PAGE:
There is an old adage that well-behaved women seldom make history. No-one alive in the sixteenth century could have doubted that Anne Boleyn had made history and there were a great many who would have agreed that this was because she hadn’t been particularly well-behaved. She had gone down in a maelstrom of pornographic conspiracy, accused of multiple acts of sexual perversion and attempted regicide. Popular belief in her links to the occult was widespread amongst the lower classes, particularly in the north of England, eventually giving rise to the legend that she had had six fingers and various other marks of the Devil upon her body. Despite Anne’s plea of innocence, even in the face of death, many refused to believe that the King would have moved against her unless she had been guilty of at least some of the charges of adultery for which she had ostensibly been beheaded. A contemporary lawyer spoke for many when he ruled that ‘there was never such a whore in the realm,’ and Tudor loyalists, attempting to reconcile the Anne that so many of the elite had known personally with the nymphomaniacal Anne of the indictments, concluded that she had been ‘a woman endued with as many outward good qualities in playing on instruments, singing and such other courtly graces as few women of her time, with such a certain profession of gravity as was to be marvelled at. But inward she was all another dame than she seemed to be; for in satisfying her carnal appetite she fled not so much as the company of her own natural brother besides the company of three or four others of the gallantest gentlemen that were near about the king’s proper person – drawn by her own devilish devices’. For many, she was ‘the vicious Queen,’ ‘the misfortune that has happened to England’ and ‘the ruin of many pious and worthy men’.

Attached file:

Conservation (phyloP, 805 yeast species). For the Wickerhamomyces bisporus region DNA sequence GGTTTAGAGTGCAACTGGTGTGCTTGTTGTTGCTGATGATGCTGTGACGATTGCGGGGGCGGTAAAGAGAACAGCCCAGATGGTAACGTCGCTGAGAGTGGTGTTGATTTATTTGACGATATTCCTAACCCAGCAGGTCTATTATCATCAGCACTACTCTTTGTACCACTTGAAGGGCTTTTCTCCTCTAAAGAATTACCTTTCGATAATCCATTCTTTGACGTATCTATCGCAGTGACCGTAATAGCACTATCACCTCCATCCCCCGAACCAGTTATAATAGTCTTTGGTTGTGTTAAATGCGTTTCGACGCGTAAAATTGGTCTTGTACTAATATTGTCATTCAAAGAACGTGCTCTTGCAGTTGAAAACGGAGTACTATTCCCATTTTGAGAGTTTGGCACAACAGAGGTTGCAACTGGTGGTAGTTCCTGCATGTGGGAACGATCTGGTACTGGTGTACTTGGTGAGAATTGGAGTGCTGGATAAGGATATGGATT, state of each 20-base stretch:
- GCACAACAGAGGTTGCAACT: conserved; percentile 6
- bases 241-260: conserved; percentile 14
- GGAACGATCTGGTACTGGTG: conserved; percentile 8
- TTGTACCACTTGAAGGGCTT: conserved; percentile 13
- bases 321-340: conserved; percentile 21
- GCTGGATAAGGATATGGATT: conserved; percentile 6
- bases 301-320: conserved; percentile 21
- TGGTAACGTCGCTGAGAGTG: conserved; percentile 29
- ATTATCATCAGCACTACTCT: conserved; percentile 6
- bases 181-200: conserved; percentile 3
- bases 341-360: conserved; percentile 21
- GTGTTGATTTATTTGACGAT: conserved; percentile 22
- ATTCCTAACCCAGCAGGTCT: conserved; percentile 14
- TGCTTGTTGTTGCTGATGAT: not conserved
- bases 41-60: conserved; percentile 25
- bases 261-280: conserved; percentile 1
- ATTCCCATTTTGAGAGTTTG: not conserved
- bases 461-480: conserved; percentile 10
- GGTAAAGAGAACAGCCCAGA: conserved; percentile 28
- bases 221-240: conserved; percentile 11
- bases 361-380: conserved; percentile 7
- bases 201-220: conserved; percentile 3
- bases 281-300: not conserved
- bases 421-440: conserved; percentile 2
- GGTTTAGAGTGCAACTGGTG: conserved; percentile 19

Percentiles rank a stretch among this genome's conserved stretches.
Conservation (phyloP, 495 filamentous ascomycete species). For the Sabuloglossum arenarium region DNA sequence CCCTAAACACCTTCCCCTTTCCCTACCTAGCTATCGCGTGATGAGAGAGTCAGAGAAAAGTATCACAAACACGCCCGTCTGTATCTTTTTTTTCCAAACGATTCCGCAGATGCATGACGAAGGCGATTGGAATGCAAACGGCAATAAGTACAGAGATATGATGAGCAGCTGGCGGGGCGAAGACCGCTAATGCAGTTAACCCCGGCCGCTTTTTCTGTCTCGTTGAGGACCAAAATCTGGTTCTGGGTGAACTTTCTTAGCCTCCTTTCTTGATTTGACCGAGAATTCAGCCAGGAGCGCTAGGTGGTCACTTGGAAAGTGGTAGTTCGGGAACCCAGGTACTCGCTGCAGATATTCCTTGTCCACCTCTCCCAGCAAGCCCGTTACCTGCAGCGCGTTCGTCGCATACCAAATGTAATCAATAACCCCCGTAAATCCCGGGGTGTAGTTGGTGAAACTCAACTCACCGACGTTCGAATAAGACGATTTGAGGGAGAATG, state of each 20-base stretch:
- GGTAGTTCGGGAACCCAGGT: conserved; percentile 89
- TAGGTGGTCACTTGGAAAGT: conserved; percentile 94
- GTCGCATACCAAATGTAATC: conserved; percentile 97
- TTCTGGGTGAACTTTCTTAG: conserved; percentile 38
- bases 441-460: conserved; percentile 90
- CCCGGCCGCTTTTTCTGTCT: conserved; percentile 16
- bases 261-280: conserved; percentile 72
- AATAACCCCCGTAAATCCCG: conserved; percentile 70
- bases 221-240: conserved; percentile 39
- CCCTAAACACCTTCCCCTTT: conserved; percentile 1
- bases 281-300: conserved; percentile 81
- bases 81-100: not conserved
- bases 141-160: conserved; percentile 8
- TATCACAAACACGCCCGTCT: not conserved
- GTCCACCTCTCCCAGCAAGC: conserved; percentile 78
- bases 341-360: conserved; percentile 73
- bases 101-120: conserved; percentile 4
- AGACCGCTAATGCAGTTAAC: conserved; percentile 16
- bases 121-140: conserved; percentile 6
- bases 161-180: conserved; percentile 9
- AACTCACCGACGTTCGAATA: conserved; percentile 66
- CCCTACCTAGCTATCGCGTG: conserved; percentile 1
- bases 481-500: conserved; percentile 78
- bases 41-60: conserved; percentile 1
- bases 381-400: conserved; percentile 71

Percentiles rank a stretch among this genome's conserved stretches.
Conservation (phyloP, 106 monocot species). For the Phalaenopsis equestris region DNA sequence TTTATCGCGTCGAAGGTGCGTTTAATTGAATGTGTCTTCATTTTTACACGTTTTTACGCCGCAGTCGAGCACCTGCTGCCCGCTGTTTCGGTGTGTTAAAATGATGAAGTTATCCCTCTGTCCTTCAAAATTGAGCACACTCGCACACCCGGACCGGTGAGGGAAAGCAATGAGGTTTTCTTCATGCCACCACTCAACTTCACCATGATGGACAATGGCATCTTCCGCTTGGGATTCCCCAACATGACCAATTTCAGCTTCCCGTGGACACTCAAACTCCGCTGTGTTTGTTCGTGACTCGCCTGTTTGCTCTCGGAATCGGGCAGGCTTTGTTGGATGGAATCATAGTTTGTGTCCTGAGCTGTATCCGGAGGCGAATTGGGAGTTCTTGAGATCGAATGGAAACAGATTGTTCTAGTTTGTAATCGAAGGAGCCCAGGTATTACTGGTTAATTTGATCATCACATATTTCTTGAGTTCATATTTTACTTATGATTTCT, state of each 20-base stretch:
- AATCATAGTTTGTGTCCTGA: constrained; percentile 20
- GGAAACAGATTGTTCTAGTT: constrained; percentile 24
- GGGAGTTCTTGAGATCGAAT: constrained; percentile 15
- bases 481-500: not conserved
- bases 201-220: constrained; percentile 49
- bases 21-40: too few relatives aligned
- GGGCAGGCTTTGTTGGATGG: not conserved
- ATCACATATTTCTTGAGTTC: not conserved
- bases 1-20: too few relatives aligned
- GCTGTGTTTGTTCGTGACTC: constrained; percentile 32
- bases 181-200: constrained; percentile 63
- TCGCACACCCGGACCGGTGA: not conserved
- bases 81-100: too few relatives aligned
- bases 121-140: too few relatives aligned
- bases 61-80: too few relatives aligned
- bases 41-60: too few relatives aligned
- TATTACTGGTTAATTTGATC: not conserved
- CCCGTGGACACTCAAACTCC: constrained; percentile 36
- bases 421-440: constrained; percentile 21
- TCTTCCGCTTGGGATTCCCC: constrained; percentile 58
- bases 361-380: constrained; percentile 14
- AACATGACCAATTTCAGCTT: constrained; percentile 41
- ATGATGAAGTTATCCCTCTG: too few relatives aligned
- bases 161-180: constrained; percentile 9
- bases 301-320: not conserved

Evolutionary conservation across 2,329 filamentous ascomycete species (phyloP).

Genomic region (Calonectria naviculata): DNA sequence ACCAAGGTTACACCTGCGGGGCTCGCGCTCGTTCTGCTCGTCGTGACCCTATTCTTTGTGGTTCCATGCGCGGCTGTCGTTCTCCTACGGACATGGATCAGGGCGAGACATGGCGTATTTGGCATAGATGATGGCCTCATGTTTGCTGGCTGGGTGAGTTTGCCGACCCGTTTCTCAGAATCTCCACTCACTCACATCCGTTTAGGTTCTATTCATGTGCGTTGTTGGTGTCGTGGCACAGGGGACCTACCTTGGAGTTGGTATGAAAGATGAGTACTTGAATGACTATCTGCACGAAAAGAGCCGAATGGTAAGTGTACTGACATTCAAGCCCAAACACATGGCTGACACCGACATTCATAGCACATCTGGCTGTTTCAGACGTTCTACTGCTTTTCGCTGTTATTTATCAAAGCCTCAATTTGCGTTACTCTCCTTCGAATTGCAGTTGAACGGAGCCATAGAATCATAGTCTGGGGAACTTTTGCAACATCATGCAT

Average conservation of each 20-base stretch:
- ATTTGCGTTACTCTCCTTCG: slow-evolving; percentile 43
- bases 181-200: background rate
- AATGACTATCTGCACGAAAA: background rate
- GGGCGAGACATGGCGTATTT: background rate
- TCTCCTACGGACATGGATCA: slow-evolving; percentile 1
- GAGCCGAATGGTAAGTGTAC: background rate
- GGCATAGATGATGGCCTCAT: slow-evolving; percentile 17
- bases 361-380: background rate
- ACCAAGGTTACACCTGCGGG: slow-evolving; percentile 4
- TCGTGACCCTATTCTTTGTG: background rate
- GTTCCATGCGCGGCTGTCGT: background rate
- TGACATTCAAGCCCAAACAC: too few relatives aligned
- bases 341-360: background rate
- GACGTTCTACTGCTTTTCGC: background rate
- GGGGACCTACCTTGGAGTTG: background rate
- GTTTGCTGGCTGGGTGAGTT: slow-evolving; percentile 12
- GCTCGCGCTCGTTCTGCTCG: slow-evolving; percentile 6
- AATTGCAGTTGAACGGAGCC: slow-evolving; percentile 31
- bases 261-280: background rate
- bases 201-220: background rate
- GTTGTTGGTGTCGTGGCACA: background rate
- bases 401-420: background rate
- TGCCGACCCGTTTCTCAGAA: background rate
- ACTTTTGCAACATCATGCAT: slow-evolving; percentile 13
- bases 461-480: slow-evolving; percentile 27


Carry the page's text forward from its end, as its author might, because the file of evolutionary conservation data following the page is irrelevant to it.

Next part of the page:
For others, however, the Queen had been ‘more accused than convicted,’ ‘that most holy Queen,’ ‘God’s Nymph,’ ‘virtuous,’ ‘worthy,’ ‘the most beautiful of all in true piety and character,’ and the Queen Dowager of Hungary spoke for many when she said that no woman could afford to glory in the fate of Anne Boleyn. Much to his evident chagrin, the Spanish ambassador to London, who had loathed the slaughtered queen, was forced to admit that he could find no evidence to suggest that she had actually been guilty – although he was swift to clarify that this did not necessarily mean she had not somehow deserved her death.
Every point of Anne’s life – from the date of her birth to the reasons behind her destruction – has been the subject of historical “trench warfare,” and this fascination does not show any sign of abating. Since the publication of Marie Louise Bruce’s Anne Boleyn in 1972, Henry VIII’s second queen has been the subject of ten individual biographies, with a further two more on various specific stages of her life – a account of her early relationships and a thorough study on her imprisonment and death. She has featured as a character in fifteen motion pictures and eight television shows, being played by actresses like Merle Oberon, Vanessa Redgrave, Charlotte Rampling and Helena Bonham-Carter. There have also been treatments of her in the numerous biographies written about those who knew her – including her husband, her daughter, her stepdaughter, her illegitimate stepson, her sister, her sister-in-law, her cousins, Archbishop Cranmer, Cardinal Wolsey, Sir Thomas More and Thomas Cromwell. She has been extensively analysed in the five published works on Henry’s half-dozen consorts as a collective that have appeared in print following Alison Weir’s best-selling The Six Wives of Henry VIII in 1991 and there was also a ferocious academic spat over her destruction between four academics, played out in the usually far-more sedate pages of the English Historical Review.